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Knowing the Wine-Dark Sea

As we drive down the long road to the lighthouse, we take bets on how many gators we will see. On a cool winter’s day, the answer is not many. As we reach the lighthouse, broad levees separate the freshwater marshland and coastal hammocks from the Gulf of Mexico. The varied habitats of the wildlife preserve give refuge to migratory birds and endangered species. Some years we can view the nesting bald eagles without hiking beyond the main road. The landscape houses decades of memories – catching blue crabs in the summer and watching migrating monarchs in the fall. My favorite time to visit is on a sunny day after a cold front. On days like this, Saint Marks is resplendent.  The wintering waterfowl feed in the lagoons, dabbling and diving. Across the path is the sparkling wine-dark sea.

The coastline has changed over the last several years after a series of hurricanes. Now, there is enough sand at low tide to turn left at the historic lighthouse and walk down the narrow shore. We have examined countless tracks in the sand. I have learned to notice the difference between the rounded track of the wild hog and the narrow track of the white-tailed deer. My children know the feel of the sabal palm’s bark. They have caught fiddler crabs, watched osprey feed, and learned not to run toward gators.  It is the best science classroom around – unmediated access to knowledge of the natural world.

Science education often obscures knowledge of creation. A one-time visit to a local co-op years ago gave me an object lesson in epistemology. The classical homeschooler’s desperation for community led me to investigate the group, though I suspected it was a poor fit. These elementary students were studying zoology – reading a textbook, discussing facts, and completing worksheets. On the day we visited, the subject was lizards. After asking a factual question about lizards from the assigned reading the teacher waited, staring into a sea of blank faces. My preschool-aged son raised his hand. As guests, we had not read the textbook; however, he had spent immeasurable hours with the green anoles in our yard. He knew what they ate and where to find them. He knew how they felt in his hand, and he knew the dark color they turned when they are ready to be left alone. A lizard is more than the sum of its parts that can be labeled on a worksheet and filed in a binder as “known.” He did not know them as specimens, he knew them in reality; he knew the is-ness of the lizard.

Southern writer Walker Percy discusses the challenges of salvaging the creature from its educational packaging. He was no stranger to science education; before becoming a novelist and essayist, he trained as a physician at Columbia University. In his essay, “The Loss of the Creature,” the image of a dogfish, lonely on the dissecting table, embodies his incisive commentary on modern education. A dogfish is presented in zoology class as a specimen of Squalis acanthias, placed on a sterile tray with forceps and a probe. With his wry wit, Percy comments, “Through no fault of zoology instructors, it is nevertheless a fact that the zoology laboratory at Sarah Lawrence College is one of the few places in the world where it is all but impossible to see a dogfish.” Presenting a dogfish as merely a specimen in a laboratory dims its essence as creation at best. Children do not need to be schooled in methods that give the “whole horizon of being” over to the experts. What children need is direct access to the being to be known.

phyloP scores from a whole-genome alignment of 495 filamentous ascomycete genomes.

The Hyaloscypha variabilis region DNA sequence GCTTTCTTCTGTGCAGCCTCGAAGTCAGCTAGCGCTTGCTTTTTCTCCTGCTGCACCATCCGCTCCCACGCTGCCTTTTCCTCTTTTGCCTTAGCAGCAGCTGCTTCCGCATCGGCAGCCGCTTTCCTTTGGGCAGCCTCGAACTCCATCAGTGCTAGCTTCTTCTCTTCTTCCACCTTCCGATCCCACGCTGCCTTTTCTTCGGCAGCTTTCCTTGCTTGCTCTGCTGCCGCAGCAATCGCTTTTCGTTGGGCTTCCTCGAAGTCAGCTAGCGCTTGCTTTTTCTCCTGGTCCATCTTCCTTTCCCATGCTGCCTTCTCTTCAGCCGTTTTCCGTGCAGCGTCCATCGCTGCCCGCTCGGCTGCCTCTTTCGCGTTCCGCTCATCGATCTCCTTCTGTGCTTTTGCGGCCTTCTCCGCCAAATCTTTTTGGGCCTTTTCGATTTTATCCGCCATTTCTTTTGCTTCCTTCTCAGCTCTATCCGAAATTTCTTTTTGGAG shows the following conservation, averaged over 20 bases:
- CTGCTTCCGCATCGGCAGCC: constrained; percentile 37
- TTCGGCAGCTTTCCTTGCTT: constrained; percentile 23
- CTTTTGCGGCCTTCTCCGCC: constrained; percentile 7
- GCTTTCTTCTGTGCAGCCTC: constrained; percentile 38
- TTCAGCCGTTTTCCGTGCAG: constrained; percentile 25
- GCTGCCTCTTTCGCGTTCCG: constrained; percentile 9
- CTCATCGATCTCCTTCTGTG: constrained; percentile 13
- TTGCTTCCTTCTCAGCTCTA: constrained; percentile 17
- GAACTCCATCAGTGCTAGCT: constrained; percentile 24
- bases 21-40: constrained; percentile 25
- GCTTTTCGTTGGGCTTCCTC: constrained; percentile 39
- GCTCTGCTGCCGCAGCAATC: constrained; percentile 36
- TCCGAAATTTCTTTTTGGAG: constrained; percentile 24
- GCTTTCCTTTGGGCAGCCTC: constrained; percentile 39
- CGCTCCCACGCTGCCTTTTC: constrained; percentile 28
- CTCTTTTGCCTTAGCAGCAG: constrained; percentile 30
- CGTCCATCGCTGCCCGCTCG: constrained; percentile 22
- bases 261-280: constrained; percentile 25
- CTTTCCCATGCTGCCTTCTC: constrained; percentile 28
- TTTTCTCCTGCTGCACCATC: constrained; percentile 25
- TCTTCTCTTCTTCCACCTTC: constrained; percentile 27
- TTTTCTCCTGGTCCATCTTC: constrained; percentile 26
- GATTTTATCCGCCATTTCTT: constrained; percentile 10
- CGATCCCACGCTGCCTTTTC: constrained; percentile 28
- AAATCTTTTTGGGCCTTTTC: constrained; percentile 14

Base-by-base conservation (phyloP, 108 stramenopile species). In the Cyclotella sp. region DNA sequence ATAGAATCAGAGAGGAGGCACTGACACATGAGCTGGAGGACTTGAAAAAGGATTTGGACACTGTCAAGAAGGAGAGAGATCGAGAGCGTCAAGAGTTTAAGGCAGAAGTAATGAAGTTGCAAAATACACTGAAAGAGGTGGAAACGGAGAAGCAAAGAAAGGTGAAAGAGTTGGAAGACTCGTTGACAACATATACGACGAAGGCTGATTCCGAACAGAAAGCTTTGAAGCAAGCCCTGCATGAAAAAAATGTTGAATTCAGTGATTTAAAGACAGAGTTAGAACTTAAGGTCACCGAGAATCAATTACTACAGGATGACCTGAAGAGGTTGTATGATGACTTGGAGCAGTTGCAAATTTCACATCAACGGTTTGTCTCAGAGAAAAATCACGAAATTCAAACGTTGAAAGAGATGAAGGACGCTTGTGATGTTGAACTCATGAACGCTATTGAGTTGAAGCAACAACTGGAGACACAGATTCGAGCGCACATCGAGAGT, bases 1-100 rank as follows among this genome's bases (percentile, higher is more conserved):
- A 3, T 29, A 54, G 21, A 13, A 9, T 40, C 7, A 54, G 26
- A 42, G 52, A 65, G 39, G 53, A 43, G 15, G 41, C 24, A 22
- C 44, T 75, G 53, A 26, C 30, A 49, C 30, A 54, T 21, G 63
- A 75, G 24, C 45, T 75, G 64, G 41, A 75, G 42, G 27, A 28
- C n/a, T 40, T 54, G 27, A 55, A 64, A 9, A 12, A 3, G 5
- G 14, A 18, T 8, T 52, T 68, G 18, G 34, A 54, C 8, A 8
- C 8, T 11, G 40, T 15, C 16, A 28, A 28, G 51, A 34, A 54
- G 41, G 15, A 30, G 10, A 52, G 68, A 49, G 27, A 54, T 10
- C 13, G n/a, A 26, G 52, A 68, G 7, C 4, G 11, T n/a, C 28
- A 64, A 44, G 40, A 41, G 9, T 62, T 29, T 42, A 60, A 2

Percy suggests that restoring access to the specimen as a being to be known also reasserts the sovereignty of the knower. Textbooks often and worksheets always are consumptive. They are mediated, giving the child passively learned abstracted knowledge (if it can be said to be knowledge at all). “The highest role of the educator is the maieutic role of Socrates: to help the student come to himself not as a consumer of experience but as a sovereign individual,” he writes. The sovereign individual, like Adam, is master over creation, naming and knowing. Grounding my children in direct knowledge of the natural world restores their rightful position as knowers.

An unknowable world is a fearful place. I have a similar conversation with every mother who is new to Florida – she is terrified of alligators. Her second-hand knowledge is: they are cold-blooded, live in water, and, from time to time, eat children. She does not know the look of the shoreline where one must be cautious. She does not know the feel of the temperature and the sun when one should be more watchful. We know gators from our outdoor classroom.  As we walk down the levee this cold day, my son points out the numerous gator slides where the gators exit the lagoon to sun on the bank. Their familiar bullfrog-sounding croak is absent. It is unlikely they will be moving today. The sun, the shore, the slides, the sound – none of these are in a lab or on a worksheet. For that matter, neither is the wine-dark sea.


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